When I talk to joinery manufacturers, the top subject is often how to sell good quality timber windows and doors into newbuild developers and trade installation companies. Companies want the opportunity to make and sell more, but we continue to see PVCu and aluminium windows and doors take the lion’s share of the work. Timber is a far superior material. It will outlast even the best PVCu and it comes with all the environmental credentials that we know homeowners want.

The issue for many joinery manufacturers is that selling into these markets requires accreditations, which can be costly. The upfront investment in testing is huge and can outweigh any future profits, especially if it’s for one-off projects. It doesn’t make financial sense for joinery manufacturers.

The PVCu and aluminium sectors tackle this by the system companies testing a variety of window and door configurations. The test results can be cascaded down through the supply chain and used by both fabricators and installers. The system standardisation means it’s worth the system companies taking the financial responsibility of testing.

The legislation has been set up to protect consumers. However, because of the costs, this system discriminates against small and medium sized manufacturers of timber windows and doors. This is a huge problem, because the majority of joiners are SMEs.

A different solution is needed for timber windows as there are no system companies. For many years I wanted to find a way to fund the upfront testing. The Joinery Network has made it a reality. The newly formed co-operative of eight businesses has a common goal to support joinery manufacturers make and sell superior timber windows and doors. It has collectively funded the testing of windows and doors needed for joinery manufacturers to enter the trade and newbuild sectors.

The founder members of The Joinery Network bring together a level of expertise that covers everything joiners need: Leitz Tooling UK for tooling; Close Brothers for asset finance of tooling and machinery; BJ Waller for ironmongery; DJH Group for Stonebridge and Finesse hardware; Critica for manufacturing software; Balls2 Marketing for marketing; Fiscale for R&D tax credits; and OT Dare Joinery Consultants.

The first step for The Joinery Network was to invest in testing. This included initial BS 6375: 1 for weathertightness and thermal performance; PAS 24 and Approved Document Q for security; and Part M to ensure that people can access and use buildings and their facilities.

We wanted to do as many variations of windows and doors as possible. We tested nine variations including flush casement, box sash vertical sliding windows, and entrance doors with standard and low thresholds, French and single doors, and bi-folding doors. Next, we are testing high performing flush/storm-proof casements. We’ve pushed the boundaries by testing the largest products possible to the laboratory’s capabilities.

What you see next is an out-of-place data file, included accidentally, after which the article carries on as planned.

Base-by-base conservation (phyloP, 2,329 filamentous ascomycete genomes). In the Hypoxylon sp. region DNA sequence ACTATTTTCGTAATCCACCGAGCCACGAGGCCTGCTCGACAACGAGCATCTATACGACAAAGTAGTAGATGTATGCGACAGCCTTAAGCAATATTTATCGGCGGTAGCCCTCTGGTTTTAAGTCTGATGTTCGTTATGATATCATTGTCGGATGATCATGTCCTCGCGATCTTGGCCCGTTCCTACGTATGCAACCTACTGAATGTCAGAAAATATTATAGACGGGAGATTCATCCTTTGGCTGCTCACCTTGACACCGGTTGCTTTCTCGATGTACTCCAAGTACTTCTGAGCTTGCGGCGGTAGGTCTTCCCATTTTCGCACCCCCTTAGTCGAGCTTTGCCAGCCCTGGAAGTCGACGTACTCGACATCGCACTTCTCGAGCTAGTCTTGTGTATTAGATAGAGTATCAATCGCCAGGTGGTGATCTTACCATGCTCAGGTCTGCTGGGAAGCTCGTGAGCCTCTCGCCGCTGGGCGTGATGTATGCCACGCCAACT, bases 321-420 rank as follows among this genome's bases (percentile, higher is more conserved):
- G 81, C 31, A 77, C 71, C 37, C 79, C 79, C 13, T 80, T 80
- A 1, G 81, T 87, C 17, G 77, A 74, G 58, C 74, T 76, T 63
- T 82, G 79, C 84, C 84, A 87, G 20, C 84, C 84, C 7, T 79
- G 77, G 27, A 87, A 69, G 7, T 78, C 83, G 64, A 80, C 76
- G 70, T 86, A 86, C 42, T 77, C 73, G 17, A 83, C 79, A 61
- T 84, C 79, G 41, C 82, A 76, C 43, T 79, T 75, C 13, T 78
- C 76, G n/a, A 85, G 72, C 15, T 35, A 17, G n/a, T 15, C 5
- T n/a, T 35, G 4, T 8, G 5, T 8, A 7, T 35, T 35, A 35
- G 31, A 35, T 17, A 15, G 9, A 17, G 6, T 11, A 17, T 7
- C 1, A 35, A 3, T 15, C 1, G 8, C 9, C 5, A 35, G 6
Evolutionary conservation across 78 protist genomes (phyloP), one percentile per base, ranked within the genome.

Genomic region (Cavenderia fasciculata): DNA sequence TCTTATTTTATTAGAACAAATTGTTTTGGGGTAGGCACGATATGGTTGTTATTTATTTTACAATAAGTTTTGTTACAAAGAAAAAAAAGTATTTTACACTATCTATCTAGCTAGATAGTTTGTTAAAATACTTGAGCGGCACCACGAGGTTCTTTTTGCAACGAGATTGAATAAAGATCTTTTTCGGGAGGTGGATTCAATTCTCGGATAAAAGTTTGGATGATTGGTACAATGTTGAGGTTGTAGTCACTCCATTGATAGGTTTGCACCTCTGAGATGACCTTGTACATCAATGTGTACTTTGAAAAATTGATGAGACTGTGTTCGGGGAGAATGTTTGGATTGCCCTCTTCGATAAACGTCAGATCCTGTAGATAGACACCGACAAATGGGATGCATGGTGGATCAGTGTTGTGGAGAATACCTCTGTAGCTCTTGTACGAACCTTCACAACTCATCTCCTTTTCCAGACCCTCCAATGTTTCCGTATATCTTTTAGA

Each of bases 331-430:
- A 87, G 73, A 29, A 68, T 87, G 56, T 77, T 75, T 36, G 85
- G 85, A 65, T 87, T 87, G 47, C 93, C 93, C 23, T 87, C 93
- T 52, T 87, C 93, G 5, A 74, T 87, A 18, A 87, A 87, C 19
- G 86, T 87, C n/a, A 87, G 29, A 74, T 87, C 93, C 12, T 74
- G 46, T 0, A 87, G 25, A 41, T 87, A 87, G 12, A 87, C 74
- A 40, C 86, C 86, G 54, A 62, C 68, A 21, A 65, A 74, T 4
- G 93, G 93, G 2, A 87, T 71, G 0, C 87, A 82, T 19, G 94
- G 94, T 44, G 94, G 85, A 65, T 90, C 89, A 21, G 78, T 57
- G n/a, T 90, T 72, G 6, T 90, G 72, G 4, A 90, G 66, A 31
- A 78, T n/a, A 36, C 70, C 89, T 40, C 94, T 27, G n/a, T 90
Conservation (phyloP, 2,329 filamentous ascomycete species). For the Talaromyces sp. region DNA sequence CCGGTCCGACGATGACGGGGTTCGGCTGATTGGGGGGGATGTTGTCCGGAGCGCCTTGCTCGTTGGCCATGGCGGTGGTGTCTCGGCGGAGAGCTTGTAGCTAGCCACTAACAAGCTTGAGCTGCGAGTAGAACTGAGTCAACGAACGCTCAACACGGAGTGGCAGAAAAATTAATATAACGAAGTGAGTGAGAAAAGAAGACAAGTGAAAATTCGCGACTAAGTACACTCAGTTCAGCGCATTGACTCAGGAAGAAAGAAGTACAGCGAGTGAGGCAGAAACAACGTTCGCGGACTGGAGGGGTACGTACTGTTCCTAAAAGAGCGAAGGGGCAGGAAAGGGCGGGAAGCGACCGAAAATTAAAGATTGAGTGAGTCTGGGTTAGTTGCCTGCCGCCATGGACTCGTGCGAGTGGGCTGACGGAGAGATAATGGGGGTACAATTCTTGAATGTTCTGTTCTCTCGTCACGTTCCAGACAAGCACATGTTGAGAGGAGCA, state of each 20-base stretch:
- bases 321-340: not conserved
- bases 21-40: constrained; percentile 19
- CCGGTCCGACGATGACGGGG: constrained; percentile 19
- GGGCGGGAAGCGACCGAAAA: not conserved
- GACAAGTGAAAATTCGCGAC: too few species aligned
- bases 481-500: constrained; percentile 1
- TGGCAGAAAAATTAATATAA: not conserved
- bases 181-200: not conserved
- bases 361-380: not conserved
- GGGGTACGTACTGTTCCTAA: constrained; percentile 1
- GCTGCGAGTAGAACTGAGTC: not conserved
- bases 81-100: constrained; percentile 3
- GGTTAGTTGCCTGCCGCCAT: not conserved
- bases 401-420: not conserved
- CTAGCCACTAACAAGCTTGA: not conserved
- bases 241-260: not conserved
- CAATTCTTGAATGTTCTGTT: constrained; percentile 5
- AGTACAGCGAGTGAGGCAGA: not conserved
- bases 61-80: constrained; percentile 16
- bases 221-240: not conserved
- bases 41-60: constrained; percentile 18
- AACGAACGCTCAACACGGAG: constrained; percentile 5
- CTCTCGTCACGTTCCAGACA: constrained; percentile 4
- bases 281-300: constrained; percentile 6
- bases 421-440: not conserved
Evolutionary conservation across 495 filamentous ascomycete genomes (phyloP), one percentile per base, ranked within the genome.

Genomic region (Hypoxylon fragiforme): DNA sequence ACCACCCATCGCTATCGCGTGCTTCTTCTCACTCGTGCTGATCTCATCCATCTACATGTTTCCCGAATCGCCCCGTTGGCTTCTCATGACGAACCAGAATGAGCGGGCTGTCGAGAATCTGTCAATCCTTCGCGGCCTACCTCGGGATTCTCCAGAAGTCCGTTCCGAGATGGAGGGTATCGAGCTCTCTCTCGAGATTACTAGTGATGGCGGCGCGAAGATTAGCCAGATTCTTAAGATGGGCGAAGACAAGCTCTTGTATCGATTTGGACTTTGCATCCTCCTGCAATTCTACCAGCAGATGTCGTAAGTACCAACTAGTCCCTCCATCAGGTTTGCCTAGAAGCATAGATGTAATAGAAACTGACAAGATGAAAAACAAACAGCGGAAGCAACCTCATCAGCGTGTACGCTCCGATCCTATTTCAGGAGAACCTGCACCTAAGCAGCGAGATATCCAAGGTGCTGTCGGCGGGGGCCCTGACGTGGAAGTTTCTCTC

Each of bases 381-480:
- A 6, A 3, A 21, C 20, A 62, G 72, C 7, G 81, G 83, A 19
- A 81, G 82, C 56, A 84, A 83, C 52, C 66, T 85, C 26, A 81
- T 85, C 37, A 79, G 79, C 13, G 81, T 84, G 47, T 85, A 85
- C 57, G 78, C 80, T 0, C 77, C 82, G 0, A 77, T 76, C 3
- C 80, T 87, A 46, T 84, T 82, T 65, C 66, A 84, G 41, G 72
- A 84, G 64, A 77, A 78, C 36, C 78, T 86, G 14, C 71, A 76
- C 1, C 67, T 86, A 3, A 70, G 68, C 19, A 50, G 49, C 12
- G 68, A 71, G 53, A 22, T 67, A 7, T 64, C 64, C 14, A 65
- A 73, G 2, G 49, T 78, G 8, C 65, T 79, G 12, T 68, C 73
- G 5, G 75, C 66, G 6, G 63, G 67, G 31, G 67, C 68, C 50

The windows tested were manufactured by Scotts of Thrapston, which wanted new tooling to manufacture windows and doors to expand the business into the newbuild sector.

Once we had the initial batch of products, The Joinery Network booked two weeks at the UKAS testing house. The results are excellent. We included full-glazed, halfglazed and panel door options, opening both in and out, and several permutations of French doors.

There was good reason to test appropriately sized windows and doors. Cascaded results have to be a true representation of the products manufactured. Testing small sized windows simply doesn’t give joiners the back up they need for new build projects.

This means we now have the results that can be cascaded to other manufacturers and installers. To cover the costs and future testing, joiners can use The Joinery Network’s results through a licencing system.

The licences are available for the products needed, and the fees have been designed to be easily affordable. It’s not just the fees that The Joinery Network is keen to keep low. The system massively reduces the up-front costs of creating a system suitable for the newbuild market. Scotts of Thrapston’s joinery sales manager, Tom Barfield, said using The Joinery Network for tooling and testing, saved an estimated £50,000.

The launch of The Joinery Network has already attracted joinery manufacturers looking to sell to newbuild and trade installers. Alongside the website and social media, we have set up The Joinery Network Hub as a Facebook discussion group. We also have several practical events coming up which are free to attend for joiners.

There is still more testing to do to complete the range. Apart from the licence fees, there are no membership fees or tie-ins for joiners to share any of the information we deliver. We believe that this is the best way to help joinery manufacturers access the lucrative newbuild and trade installer markets.